By now, you’ve probably seen the New York Times article, What They Don’t Teach Law Students: Lawyering which like some digital version of Helen of Troy, launched a thousand (well, maybe several dozen) blogs — though as Scott Greenfield points out here, there’s lots of fire but no heat; for all of the complaints about law school not teaching skills, nothing has changed. The lack of solution is explained partly by academic stodginess and sheer ignorance: one clueless prof quoted in the article claims that new grads can’t hang a shingle, apparently forgetting about the thousands of lawyers who’ve started their own firms since the beginning of time. Yet, the other problem is the lack of consensus on precisely what skills matter to the practice of law.
You’d think that as a solo, that I stand lock step with the position that law school doesn’t prepare students for the practice of law, particularly for solo practice. But I don’t (even though I do appreciate the shout-out from Victoria Pynchon in Forbes). No, I’m not an apologist for legal education like the academics quoted by Scott – certainly there are many ways to inject reality into the legal educational process. But as a solo – and from what I see all too prominently in solo practice – is that introducing students to forms and how-to’s and checklists won’t do much more than produce human (and more expensive) versions of LegalZoom. Even more dangerously, creating separate curricula to educate “Skadden lawyers” and solos will widen the gap between big law and small fry in our legal caste system while further marginalizing the solo majority in the process.
The experts quoted in the New York Times article use tasks like filing a corporate certificate or drafting a contract or completing forms or drafting a complaint as an example of the “skills” that law school needs to teach. Yet why do we glorify these tasks that can – and in fact, are performed by computerized, quasi-lawyer services like Legal Zoom. In fact, those solos who aren’t able to do more than fill out forms for clients are either (a) going out of business because they can’t compete with lower priced online services or (b) relegated to volume or unbundled service delivered online which though rewarding or compatible with work life balance, may not generate enough revenue to pay the bills.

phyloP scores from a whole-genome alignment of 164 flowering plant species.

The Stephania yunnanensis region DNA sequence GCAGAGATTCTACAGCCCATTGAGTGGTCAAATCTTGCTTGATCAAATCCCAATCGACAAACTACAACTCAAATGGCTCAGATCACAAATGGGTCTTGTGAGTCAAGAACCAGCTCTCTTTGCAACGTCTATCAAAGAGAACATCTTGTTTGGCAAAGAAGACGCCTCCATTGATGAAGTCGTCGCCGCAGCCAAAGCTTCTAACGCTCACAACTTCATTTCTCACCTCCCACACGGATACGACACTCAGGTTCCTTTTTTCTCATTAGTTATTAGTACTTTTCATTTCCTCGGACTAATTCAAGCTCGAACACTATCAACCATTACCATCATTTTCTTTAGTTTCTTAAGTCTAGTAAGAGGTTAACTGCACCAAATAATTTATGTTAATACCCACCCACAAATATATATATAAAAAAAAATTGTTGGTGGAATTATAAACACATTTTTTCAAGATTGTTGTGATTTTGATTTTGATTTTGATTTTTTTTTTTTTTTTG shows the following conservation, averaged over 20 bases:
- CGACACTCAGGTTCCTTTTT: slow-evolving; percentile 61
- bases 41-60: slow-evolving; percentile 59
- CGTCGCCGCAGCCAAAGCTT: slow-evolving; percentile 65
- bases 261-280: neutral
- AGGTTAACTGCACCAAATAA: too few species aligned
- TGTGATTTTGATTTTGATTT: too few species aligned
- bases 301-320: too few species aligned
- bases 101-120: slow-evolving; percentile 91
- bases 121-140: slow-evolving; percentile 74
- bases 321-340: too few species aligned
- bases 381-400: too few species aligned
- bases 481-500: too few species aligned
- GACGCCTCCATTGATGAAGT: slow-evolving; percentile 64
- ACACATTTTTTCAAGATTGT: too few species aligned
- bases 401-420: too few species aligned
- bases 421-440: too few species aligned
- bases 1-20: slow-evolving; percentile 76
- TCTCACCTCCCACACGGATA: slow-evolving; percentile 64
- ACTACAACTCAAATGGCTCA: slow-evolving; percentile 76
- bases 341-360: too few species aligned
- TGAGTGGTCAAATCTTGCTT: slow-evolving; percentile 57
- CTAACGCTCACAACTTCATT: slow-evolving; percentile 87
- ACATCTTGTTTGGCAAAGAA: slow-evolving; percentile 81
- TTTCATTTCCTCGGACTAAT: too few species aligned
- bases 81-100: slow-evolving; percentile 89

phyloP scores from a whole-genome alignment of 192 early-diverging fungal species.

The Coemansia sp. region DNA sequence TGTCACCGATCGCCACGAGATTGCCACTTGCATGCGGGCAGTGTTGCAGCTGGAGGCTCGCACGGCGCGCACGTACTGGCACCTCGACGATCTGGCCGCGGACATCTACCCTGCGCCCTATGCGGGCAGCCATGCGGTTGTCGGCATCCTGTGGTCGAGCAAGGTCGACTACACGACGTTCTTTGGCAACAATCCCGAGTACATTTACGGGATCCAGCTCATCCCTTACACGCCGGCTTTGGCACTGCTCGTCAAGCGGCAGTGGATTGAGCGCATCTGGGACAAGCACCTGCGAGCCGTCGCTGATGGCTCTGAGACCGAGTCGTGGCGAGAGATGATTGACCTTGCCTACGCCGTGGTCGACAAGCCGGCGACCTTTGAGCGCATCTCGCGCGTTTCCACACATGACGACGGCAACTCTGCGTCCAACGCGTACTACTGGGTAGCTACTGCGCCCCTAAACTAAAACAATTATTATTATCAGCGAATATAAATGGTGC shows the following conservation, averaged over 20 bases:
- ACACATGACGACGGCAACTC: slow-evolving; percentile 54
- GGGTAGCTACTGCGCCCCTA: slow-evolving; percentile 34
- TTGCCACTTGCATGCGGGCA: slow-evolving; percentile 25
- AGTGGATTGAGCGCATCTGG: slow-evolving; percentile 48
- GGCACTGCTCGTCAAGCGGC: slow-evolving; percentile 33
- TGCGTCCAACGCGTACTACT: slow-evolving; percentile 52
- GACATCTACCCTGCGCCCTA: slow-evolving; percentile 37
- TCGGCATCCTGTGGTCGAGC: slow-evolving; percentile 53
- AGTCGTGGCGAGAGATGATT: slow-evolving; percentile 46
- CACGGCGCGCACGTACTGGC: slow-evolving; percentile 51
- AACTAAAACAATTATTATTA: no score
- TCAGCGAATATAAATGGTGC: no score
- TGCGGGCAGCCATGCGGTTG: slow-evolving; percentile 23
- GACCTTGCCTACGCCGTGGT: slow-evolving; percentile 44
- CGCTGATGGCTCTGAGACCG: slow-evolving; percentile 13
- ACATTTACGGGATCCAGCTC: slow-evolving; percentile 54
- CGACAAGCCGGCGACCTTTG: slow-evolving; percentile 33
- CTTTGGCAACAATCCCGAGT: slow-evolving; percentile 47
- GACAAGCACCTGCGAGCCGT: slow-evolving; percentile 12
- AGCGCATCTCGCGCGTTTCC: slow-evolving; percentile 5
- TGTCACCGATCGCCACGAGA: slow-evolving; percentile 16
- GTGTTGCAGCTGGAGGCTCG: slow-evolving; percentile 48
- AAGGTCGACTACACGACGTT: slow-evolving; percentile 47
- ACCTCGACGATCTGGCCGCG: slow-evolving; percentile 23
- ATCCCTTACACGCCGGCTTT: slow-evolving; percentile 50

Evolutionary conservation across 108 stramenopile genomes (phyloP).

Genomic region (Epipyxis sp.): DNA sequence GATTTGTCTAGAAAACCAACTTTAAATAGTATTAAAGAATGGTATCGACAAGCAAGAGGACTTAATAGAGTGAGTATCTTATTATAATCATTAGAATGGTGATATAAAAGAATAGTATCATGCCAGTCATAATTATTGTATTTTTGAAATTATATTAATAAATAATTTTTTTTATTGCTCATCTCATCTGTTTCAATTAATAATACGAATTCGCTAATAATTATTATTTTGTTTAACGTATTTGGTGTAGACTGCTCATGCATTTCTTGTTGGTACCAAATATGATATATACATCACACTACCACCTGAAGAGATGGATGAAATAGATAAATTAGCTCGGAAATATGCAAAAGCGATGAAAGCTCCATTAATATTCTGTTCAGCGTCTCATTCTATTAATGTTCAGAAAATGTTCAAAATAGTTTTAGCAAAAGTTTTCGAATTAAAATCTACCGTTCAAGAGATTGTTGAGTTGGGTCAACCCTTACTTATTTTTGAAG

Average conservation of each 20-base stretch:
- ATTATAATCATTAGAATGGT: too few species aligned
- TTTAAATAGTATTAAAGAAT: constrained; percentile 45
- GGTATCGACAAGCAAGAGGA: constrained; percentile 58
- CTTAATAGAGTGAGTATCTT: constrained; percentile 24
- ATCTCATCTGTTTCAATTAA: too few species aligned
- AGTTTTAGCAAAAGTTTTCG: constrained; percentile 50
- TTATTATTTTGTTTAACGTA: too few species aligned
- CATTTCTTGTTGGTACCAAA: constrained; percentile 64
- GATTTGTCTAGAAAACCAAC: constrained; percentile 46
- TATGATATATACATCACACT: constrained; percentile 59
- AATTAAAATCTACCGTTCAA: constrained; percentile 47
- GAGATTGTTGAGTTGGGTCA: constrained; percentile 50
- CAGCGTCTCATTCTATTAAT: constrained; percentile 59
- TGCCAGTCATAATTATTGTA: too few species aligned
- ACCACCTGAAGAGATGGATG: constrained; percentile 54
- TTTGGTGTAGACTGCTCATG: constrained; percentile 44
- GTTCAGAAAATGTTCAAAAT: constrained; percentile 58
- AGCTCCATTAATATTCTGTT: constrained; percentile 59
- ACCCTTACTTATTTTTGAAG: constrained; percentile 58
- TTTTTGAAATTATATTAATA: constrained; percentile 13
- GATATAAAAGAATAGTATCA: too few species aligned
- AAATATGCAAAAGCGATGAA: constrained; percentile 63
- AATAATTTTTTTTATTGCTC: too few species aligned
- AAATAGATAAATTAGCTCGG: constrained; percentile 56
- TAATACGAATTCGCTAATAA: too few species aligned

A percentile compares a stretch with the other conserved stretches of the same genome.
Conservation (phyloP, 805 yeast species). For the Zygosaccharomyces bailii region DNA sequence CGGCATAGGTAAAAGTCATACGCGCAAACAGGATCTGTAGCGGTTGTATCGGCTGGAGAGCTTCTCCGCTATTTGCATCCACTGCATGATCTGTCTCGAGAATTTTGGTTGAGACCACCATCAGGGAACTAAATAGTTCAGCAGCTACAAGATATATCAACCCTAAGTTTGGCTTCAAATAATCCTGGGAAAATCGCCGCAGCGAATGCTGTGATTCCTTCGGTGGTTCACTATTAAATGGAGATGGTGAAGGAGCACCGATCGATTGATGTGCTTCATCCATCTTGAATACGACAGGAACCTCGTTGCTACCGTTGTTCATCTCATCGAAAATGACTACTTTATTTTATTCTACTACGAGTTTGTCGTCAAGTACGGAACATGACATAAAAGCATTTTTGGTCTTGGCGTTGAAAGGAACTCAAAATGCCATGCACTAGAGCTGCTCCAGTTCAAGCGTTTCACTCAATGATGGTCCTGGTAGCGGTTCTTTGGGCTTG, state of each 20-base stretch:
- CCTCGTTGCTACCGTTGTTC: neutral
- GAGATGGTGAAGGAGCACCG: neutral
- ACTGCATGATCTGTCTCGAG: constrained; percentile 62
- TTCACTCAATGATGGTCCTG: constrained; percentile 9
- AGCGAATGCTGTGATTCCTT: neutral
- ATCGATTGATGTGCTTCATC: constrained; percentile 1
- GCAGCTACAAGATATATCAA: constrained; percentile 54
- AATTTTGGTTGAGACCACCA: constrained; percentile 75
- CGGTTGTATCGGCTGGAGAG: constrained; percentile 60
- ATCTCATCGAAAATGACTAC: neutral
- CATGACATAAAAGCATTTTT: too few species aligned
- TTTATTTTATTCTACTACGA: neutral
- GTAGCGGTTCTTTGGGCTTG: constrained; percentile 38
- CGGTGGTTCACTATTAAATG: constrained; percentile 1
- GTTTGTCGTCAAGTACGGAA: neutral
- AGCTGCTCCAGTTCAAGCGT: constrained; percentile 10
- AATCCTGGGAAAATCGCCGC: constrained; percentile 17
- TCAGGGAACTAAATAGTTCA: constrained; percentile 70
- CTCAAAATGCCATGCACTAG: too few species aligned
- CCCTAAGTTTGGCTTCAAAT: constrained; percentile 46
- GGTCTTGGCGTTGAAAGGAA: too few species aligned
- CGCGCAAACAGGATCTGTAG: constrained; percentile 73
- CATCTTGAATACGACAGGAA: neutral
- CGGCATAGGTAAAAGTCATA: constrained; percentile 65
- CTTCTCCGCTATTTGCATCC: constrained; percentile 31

Forms and checklists also become a crutch, with lawyers focusing on the structure itself rather than the knowledge and judgment that underlies them. Reviewing examples of forms and templates can be highly educational – and with free online services like WhichDraft and documents available on EDGAR and exiling, practical examples abound for those curious enough to ferret them out. But to blindly rely on them without understanding the principles underneath will simply reduce lawyers to human versions on automated products.
What’s worse about skills training, however, is that misguided notion that solos need a special curriculum and that they’re not served by what’s currently taught. This misconception pervades both the academy (where Jeff Kahn at Concurring Opinions suggests that there’s no one-size fits all education for Skadden lawyers and solos) and practicing lawyers (Victoria Pynchon takes issue with the relevance of merger checklists when solos focus on bankruptcy, foreclosure and divorce). Are we not all lawyers? Don’t solos need strong analytical, issue-spotting and writing skills? And couldn’t big law attorneys benefit from skills like learning how to prioritize and culling extraneous or weak arguments so that they can function if their clients have too limited a budget to track down every last argument. Our profession is already stratified enough what with big law attorneys turning down their noses at “lowly solos” and solos who trivialize the academic accomplishments of big law attorneys. Creating separate practice tracks for big law and solos would widen the chasm even further.
No, law school isn’t perfect but I’m not so sure that there’s a need for structural overhaul either. Most schools hire adjunct professors who are practicing lawyers and offer opportunities for hands-on training through clinics, moot court, internships and skills courses. Integrating practical skills (for example, contract drafting into Contract Law) would improve law school further, as would incorporating discussion of ethical issues into substantive law classes instead of ghettoizing it as an independent unit void of context. But other than that, we – particularly we solos – need to ask whether in a world where knowledge and judgment command the most value, we really want to focus on skills. In short, we should be careful what we wish for – because we just might get it and regret it.